Thursday, January 26, 2012


We had been warned that the baramundi fishing took place in a very exposed area well to the north of where we fished the previous day. When we met our guides Gob (yeah; I all think I make these names up) and Tinkle (see! Well...that was their there) we could tell we were in for some serious heat. Gob and Tinkle were dressed like members of the Taliban and we never got to see Tink's face all day...

Yep; it WAS hot exposed and hot.....but at least there was the beginnings of a five star resort for us to shelter under when the need arose for drink breaks....water only in this case!

There were 50 lakes set in the middle of no-where. They are breeding ponds for the baramundi so, from an angling point of view, it's cheating. The Thai owner is on to something good here....the baramundi are being bred for the Bangkok resturants with each lake netting (get it?!) £20,000 per year. That makes a cool £1 mill. And, as a bit of a bonus for his workers, he allows a LITTLE bit of fishing (we were the only three anglers allowed that day...ah, such influence one has) to take place in one of the lakes where the fish are just about ready to be taken to market.

It cost us £45 each for the day's fishing, plus tips and taxi (taxi had to stay with us all day as we were so far from anywhere) and the fishing gear we had to it ain't cheap...£100 each approx...but what an experience. (I put the financial details in for you lovely readers so you can get an idea what dosh you need to bring when you come for your holiday here with me!!!). Resembling bass, baramundi are manic fighters. These lakes were only a couple of metres deep so the fish leapt well clear of the water in their efforts, often successful, to throw the lures.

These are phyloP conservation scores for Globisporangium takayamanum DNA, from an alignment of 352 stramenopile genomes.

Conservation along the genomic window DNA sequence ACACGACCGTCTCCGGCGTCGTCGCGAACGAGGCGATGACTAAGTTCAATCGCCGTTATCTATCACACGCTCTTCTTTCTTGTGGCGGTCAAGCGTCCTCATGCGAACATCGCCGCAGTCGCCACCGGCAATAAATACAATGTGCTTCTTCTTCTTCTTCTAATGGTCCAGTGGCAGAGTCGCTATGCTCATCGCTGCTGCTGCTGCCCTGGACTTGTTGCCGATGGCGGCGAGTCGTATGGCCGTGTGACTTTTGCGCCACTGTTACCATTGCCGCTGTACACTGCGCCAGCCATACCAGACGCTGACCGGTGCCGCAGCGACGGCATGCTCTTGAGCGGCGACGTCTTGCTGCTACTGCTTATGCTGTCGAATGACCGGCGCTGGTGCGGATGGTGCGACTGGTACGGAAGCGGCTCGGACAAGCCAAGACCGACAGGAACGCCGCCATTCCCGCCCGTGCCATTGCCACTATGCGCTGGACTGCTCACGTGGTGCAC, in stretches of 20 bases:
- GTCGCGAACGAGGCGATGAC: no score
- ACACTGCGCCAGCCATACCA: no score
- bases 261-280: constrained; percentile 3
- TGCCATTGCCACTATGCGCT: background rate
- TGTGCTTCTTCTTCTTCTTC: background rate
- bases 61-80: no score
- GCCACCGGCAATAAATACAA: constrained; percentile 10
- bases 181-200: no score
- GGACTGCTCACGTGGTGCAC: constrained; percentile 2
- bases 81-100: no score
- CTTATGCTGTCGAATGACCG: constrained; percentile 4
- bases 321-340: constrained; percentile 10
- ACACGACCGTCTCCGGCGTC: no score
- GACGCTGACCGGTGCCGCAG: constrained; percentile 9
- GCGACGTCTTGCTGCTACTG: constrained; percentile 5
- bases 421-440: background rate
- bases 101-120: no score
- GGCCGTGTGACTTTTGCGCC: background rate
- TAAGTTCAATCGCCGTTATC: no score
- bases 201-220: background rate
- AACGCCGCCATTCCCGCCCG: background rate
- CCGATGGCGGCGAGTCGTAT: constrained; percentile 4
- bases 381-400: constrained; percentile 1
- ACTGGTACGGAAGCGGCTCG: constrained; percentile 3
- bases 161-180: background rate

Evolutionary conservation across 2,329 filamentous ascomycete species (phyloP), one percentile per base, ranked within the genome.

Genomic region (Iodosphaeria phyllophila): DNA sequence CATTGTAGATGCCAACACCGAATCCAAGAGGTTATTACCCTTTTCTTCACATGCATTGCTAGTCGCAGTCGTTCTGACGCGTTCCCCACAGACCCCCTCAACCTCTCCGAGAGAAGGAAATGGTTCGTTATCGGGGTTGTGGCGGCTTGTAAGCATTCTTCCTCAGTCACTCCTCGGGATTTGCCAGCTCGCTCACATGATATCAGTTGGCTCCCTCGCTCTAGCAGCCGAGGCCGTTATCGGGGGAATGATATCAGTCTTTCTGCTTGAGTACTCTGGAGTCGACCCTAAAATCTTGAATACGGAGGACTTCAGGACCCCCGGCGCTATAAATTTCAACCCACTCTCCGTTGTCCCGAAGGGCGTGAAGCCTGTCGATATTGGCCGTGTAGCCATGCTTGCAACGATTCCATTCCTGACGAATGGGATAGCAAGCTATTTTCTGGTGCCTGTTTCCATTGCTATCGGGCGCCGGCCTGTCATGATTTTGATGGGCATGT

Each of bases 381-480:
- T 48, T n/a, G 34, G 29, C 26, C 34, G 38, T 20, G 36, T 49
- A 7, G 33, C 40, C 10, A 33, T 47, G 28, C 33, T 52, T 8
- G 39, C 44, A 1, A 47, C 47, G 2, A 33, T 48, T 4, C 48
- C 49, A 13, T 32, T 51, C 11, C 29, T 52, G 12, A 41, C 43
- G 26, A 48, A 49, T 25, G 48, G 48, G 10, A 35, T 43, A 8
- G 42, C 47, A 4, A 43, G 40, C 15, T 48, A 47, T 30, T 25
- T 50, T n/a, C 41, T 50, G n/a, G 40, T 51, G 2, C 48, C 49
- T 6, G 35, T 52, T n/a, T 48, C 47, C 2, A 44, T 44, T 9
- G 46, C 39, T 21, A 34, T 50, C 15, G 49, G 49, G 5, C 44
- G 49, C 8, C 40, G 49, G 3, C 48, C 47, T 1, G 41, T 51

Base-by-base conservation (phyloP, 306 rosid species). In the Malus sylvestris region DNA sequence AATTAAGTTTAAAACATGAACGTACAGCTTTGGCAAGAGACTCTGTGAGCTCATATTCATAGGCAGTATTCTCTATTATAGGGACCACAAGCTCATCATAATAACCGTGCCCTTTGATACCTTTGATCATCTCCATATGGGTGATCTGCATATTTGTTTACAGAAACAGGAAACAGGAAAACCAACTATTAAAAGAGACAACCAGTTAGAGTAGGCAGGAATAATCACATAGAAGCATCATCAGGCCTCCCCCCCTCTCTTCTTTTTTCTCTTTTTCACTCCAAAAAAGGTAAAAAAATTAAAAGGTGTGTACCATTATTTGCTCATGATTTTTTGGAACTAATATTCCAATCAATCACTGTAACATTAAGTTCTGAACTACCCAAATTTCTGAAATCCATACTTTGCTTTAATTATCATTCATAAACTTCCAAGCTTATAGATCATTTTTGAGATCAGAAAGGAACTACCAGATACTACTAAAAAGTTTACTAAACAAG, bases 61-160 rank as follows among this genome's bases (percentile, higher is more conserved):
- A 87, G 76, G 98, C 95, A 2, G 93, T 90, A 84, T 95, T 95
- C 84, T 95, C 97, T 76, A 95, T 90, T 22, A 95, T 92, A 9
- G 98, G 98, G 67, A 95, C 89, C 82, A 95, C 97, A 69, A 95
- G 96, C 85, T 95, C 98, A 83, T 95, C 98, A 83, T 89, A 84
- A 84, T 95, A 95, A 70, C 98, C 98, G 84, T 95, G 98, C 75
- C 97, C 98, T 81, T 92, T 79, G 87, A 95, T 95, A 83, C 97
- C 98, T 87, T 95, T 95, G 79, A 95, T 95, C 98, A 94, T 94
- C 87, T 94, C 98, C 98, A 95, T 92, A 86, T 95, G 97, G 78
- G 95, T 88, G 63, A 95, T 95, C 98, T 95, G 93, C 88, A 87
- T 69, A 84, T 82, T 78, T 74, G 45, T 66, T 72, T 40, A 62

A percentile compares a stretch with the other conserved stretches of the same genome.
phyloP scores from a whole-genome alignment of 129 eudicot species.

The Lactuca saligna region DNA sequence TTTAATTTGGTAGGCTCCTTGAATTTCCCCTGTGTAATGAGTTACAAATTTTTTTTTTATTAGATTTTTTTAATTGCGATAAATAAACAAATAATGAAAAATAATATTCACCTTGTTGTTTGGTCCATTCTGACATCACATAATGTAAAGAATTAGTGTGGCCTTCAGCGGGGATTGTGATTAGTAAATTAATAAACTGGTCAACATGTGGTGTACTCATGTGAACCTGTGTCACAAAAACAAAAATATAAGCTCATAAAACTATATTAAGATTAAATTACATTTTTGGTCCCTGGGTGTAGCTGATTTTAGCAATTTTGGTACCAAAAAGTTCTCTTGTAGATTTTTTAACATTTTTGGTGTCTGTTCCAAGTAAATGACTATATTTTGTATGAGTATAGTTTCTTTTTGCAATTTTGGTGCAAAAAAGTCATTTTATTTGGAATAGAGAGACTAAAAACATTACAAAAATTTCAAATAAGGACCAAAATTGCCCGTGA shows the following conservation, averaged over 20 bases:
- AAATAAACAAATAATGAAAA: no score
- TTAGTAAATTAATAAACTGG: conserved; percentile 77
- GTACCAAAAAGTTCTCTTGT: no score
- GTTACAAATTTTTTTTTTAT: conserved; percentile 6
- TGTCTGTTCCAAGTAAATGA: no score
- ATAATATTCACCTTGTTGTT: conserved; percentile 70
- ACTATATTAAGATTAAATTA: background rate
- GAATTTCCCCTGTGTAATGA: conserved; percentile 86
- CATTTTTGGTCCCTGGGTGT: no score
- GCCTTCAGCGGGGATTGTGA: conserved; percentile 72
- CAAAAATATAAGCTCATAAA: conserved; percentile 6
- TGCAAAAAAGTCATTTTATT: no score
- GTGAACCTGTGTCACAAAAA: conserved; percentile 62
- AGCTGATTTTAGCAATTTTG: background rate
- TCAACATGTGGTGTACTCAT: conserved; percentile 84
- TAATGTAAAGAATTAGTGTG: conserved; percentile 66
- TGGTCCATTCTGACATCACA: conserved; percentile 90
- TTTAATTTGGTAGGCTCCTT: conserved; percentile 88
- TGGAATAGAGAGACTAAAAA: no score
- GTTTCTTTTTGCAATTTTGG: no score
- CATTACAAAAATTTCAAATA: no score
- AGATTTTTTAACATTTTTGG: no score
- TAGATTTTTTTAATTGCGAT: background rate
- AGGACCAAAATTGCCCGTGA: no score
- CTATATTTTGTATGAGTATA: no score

Obviously there's no tackle shop around so we had to provide our own gear. We bought, under our guide's advice, very light Shimano spinning rods with small Shimano fixed spool reels loaded with 20lb green braid. Because of the power of these fish we needed 60lb mono leader tied to the braid with the correct tapered bimini twist leader knot (you know the one lads, that one you all practise tying regularly in the evenings).

The leaders were tied to a variety of lures, mainly rapalas. Some were sinking and others were more like poppers. It was nice to try a couple of different types. But, with so many fish within a contained area, we couldn't go wrong. I guess we must have had 60 between us...maybe more. The fish were mainly in the 4kg range which is the size the restaurants want?

Here we are then, the three Musketeers with three of our hard fighting fish. All the fish were released as they were due to be shipped out later in the week.

OK...there was no challenge in this as regards the actually tracking down of the quarry and fishing in remote, untamed and natural surroundings BUT we caught stacks of manic fish on as light as tackle as we were advised. A brilliant if extremely hot day. The secret was just to be sensible and get in the shade now and then, drink plenty of water and stick a few cubes of ice under your hat!!

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